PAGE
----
Each Friday we travel back in time, one year at a time, for a look at some of the cultural goodies that may appear closer than they really are in The Rear-View Mirror. Join us on our weekly journey into the past!

How many movie tropes are there that are common knowledge, yet if you were to ask what films actually use them you would draw a blank?

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The Compleat Ingmar #1: Smiles of a Summer Night (1955)

Last year – while I was in Sweden during the week when Ingmar Bergman would have had his 100th birthday, fittingly – Criterion revealed its plans to release Ingmar Bergman’s Cinema, a collection of 39 of the director’s films, later that year. (It is telling that when you ask Google how many films Bergman actually made, the answer is “At least 36”. If Google doesn’t know a more exact answer than that, how should we?) As a self-confessed Criterion addict, I knew that there’d be no better way to get close to completing my Bergman collection than that, even though I already had some of the films on DVD and others on Blu-Ray. Still, getting all the remaining ones individually would be more expensive than getting the collection, not to mention more cumbersome. So, to cut things short: Reader, I ordered it.


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It’s about cats. Singing and dancing cats. You’ll love it.

Years ago, I went to see the stage version of The Lion King in London. As the lights went down and people stopped talking, knowing that the show was about to begin, a kid one or two rows in front of me piped up. “I don’t like lions!” Well, tough, kid, you’re going to get lions, whether you like them or not.

Most people like lions, if they keep their distance and don’t attempt to eat you or your loved ones. What many people don’t like? Musicals. Some people don’t like action films, others aren’t really into horror movies, but I don’t think there’s a single genre that as many people claim not to like as musicals. To be honest, though: until a few years ago, I would have said the same, though I may have qualified it a bit more – I don’t like the Platonic ideal (i.e. the pretentiously formulated stereotype) of a musical that people may think of when the genre comes up. At the same time, some of the films I liked best growing up were musicals, such as Hair or Jesus Christ Superstar. I’ve even rewatched some musicals that didn’t click for me when I was growing up, like West Side Story, and I’ve come to greatly enjoy them. Similarly, “Once More With Feeling” is one of my favourite episodes of Buffy the Vampire Killer, and I’d defend its artistic merits as much as I would those of my favourite less jazz-handy episodes.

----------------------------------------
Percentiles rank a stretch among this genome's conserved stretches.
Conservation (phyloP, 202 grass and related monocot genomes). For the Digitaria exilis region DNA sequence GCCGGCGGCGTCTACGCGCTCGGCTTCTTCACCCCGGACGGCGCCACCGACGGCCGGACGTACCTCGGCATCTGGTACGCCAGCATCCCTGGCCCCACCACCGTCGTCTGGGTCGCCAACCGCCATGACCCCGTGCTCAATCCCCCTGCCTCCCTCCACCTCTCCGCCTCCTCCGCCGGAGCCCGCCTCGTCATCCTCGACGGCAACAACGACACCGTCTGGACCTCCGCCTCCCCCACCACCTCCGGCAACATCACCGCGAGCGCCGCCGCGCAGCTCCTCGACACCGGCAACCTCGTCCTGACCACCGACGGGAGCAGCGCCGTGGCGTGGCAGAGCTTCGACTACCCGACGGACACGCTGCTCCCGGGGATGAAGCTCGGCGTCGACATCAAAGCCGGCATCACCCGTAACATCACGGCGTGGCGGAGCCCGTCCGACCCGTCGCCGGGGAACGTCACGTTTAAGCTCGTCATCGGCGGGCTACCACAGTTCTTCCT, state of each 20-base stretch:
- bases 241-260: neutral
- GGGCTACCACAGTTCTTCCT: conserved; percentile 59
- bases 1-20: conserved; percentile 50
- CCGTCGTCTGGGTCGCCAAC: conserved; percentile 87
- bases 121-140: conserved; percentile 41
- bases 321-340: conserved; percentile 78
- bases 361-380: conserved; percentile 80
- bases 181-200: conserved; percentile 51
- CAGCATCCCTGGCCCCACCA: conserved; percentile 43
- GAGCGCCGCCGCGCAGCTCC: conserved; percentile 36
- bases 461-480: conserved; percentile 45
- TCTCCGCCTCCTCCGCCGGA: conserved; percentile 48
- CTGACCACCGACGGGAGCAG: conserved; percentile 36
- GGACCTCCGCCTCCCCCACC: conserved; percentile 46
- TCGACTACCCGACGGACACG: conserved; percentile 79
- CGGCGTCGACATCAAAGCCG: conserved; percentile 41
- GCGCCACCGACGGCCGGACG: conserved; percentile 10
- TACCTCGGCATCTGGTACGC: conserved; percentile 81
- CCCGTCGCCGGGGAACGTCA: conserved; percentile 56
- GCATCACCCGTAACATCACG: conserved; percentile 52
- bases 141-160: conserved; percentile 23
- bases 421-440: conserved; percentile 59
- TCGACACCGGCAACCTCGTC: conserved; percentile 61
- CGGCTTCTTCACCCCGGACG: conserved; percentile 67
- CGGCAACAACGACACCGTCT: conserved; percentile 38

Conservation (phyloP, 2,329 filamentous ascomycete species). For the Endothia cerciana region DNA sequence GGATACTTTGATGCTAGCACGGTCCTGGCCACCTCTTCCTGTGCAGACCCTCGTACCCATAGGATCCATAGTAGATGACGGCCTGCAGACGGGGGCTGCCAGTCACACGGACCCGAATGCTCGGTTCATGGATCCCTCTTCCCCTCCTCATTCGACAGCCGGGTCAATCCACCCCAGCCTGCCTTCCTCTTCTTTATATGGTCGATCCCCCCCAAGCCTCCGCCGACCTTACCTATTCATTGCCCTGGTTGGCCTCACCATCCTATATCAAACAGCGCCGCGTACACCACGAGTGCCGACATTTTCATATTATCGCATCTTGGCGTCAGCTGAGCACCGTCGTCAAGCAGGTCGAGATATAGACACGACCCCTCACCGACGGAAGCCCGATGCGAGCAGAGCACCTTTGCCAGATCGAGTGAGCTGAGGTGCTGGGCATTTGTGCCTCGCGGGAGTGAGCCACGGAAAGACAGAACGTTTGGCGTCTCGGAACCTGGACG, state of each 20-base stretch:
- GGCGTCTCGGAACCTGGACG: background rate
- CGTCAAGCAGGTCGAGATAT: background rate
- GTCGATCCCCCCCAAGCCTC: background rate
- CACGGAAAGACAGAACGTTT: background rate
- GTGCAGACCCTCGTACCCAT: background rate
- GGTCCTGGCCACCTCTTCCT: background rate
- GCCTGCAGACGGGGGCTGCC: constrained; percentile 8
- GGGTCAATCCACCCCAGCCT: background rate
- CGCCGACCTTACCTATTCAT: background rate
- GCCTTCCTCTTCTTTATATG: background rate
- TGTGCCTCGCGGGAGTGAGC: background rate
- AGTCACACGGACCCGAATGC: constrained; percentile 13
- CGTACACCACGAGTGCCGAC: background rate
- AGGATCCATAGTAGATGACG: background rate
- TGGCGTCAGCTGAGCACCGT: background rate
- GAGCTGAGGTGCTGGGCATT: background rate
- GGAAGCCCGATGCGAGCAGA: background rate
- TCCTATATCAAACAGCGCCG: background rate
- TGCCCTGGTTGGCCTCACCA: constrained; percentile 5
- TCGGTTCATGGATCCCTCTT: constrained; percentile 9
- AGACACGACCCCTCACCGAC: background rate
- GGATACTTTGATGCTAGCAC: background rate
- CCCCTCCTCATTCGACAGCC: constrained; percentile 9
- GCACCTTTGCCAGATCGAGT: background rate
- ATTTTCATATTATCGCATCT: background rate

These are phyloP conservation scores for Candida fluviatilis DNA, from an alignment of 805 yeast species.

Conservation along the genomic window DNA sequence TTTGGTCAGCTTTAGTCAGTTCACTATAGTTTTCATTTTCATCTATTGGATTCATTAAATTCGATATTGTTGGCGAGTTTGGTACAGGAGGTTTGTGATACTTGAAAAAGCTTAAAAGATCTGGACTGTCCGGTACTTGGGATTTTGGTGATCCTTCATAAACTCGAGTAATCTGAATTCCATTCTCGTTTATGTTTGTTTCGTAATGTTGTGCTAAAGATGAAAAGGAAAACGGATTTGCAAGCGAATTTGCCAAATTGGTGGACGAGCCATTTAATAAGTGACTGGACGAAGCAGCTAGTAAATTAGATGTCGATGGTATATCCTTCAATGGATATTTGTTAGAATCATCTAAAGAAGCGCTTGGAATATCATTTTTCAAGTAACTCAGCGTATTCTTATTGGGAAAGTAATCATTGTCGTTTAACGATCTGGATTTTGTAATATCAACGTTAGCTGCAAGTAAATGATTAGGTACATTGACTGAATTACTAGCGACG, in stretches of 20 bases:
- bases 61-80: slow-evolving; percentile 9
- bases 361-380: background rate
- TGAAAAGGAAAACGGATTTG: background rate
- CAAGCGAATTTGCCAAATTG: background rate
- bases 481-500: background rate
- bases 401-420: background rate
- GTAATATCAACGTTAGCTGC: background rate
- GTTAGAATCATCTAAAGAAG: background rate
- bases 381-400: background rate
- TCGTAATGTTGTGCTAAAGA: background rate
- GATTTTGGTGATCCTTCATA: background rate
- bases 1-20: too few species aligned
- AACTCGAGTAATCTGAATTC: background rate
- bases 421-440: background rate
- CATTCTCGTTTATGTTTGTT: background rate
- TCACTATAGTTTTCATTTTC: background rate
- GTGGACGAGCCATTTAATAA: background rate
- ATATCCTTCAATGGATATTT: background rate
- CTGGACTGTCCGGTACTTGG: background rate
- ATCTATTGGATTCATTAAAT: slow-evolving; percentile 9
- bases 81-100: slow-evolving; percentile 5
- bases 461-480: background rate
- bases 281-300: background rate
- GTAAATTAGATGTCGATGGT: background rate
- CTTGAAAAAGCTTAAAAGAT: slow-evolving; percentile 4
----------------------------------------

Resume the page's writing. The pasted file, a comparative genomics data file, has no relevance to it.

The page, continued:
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The Prisoners’ Dilemma

I like the idea of Paolo and Vittorio Taviani’s 2012 film Cesare Deve Morire (Caesar Must Die) a lot: a group of inmates at a high-security prison in Rome, all former drug criminals, mafiosos and murderers, portray themselves rehearsing for a production of William Shakespeare’s Julius Caesar. The boundaries between reality and fiction are dissolved, as everything is a performance of some sort to one audience or another.

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Heavy heads and hollow crowns

When I was at Uni studying (and later teaching) English Literature, the BBC Shakespeares were spoken of in hushed tones as the most boring thing this side of a Romanian stop-motion remake of Solaris dubbed by a narcoleptic with a speech impediment. Want to make your students hate Shakespeare as much as the average UK pupil does on leaving school? Have them watch the BBC Shakespeares! In spite of actors that have proven to know their way around a iambic pentameter or two, these television versions of Shakespeare’s complete dramatic works made from the mid-’70s to the mid-’80s were complete duds, dramatically speaking, at least according to English Department legend.

Fast forward to 2012, the year that Brits try to put the ‘Great’ back into ‘Great Britain’ with the help of Sir Simon Rattle, Rowan Atkinson and a skydiving Queen Elizabeth. Two years before the 450th anniversary of Shakespeare’s birth and produced by Sam Mendes (the erstwhile Mr. Kate Winslet and director of the upcoming Bond flick Skyfall), the BBC got together an impressive set of actors, including Ben Whishaw, Julie Walters, Patrick Stewart, Jeremy Irons, Tom Hiddleston and a guy last seen having sexual intercourse with a pig, for big budget TV versions of the four history plays Richard II, Henry IV Part 1, Henry IV Part 2: Henry Harder and Henry V: The Sequeling. And while I can’t speak for the horrors of the earlier BBC Shakespeares, these four TV versions definitely don’t have to hang their heads in shame – as teachers the world over will be ecstatic to hear, since they can fill two to three school lessons with the watching of one of these.